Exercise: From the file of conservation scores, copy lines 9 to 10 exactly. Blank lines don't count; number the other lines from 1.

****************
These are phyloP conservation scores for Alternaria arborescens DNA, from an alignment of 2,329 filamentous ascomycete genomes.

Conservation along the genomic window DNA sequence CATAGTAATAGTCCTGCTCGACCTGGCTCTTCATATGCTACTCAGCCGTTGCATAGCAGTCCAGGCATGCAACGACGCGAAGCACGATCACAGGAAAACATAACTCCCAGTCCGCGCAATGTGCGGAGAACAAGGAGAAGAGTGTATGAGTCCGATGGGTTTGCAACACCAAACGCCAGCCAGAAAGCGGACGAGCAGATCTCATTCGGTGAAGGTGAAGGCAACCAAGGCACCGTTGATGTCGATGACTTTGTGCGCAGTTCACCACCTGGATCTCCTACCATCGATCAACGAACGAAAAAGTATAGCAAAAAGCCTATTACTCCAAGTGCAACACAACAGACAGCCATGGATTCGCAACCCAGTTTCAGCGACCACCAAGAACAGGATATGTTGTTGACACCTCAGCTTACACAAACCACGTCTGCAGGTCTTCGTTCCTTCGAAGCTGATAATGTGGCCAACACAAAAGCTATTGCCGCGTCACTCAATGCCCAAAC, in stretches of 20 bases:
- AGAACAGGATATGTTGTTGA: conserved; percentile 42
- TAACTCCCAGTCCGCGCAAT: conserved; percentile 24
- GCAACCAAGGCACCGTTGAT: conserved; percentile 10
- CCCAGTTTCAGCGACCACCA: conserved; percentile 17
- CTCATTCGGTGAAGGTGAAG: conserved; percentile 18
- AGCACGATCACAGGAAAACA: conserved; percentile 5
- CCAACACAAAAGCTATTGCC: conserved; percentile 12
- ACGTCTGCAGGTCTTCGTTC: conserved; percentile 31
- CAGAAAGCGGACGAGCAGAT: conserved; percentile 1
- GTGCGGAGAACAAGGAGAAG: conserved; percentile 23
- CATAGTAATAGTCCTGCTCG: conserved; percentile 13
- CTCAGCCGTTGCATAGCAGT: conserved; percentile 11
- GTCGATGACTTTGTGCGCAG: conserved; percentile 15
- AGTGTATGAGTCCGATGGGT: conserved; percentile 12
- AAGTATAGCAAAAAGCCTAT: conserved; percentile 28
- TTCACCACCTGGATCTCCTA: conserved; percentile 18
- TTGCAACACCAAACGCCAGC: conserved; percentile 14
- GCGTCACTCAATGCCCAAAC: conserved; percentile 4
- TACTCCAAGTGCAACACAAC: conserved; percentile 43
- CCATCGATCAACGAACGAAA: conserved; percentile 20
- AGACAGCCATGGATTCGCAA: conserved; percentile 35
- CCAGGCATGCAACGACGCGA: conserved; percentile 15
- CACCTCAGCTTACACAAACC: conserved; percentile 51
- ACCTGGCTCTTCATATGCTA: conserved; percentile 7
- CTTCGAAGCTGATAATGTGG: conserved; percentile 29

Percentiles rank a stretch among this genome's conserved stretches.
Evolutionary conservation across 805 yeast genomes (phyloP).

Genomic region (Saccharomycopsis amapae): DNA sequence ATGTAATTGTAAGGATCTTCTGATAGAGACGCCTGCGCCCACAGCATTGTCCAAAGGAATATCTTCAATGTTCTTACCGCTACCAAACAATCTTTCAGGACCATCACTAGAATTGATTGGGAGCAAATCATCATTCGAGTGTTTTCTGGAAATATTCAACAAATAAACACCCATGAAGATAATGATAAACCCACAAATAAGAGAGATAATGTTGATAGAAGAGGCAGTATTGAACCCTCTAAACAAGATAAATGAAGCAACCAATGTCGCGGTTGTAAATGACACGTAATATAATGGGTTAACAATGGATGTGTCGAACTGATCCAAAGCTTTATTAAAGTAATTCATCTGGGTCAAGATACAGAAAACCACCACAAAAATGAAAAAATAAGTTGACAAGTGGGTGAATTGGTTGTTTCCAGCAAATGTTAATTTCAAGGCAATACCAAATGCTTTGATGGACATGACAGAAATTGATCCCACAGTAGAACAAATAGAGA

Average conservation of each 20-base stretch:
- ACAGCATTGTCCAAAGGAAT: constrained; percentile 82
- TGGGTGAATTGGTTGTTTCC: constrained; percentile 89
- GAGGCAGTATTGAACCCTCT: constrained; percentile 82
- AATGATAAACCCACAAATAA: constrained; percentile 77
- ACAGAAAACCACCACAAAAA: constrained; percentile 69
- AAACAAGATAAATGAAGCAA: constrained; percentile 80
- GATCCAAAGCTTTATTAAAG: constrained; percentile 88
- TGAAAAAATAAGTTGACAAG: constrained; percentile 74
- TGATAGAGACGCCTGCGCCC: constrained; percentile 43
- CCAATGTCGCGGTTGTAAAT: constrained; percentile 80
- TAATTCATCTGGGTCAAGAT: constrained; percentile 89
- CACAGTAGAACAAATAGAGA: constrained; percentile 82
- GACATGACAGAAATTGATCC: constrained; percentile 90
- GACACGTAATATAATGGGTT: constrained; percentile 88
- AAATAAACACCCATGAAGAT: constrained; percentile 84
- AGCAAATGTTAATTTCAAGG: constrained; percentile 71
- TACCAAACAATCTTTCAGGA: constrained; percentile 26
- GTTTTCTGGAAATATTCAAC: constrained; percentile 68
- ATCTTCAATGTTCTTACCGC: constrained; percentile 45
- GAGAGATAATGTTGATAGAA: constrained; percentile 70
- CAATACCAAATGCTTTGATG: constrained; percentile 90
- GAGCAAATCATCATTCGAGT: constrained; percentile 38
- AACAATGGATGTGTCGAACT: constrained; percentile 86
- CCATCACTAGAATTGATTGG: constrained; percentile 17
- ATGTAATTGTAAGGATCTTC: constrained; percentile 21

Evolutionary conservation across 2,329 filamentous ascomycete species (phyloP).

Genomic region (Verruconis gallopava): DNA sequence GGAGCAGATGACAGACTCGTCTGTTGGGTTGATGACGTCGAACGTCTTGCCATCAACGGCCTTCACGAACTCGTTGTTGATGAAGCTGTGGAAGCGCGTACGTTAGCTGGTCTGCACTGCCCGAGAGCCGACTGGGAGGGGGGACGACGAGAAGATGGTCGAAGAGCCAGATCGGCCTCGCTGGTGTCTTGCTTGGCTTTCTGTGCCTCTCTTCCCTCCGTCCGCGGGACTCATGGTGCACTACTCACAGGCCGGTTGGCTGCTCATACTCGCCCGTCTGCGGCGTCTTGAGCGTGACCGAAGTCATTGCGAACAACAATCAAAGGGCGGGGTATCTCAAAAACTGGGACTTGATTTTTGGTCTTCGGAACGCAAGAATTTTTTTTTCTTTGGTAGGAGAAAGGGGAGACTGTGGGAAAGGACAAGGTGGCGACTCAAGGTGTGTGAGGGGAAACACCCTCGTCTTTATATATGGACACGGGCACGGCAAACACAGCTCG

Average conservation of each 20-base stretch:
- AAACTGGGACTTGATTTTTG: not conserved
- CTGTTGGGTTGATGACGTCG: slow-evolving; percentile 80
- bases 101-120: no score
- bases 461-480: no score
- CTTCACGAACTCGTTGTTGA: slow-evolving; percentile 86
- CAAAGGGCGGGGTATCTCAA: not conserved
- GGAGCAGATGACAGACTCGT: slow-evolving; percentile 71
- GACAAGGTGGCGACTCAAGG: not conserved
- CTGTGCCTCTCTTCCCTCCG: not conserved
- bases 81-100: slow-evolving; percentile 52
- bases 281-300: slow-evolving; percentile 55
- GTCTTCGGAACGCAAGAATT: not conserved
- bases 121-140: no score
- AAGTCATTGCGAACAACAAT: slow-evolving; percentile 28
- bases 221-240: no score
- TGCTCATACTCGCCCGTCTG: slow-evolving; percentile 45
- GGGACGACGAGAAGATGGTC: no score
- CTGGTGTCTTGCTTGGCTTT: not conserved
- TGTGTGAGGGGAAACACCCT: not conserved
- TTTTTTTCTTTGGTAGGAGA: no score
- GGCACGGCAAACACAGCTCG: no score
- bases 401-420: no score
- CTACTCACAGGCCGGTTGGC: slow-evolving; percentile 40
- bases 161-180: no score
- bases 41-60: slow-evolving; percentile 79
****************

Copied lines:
- CCAACACAAAAGCTATTGCC: conserved; percentile 12
- ACGTCTGCAGGTCTTCGTTC: conserved; percentile 31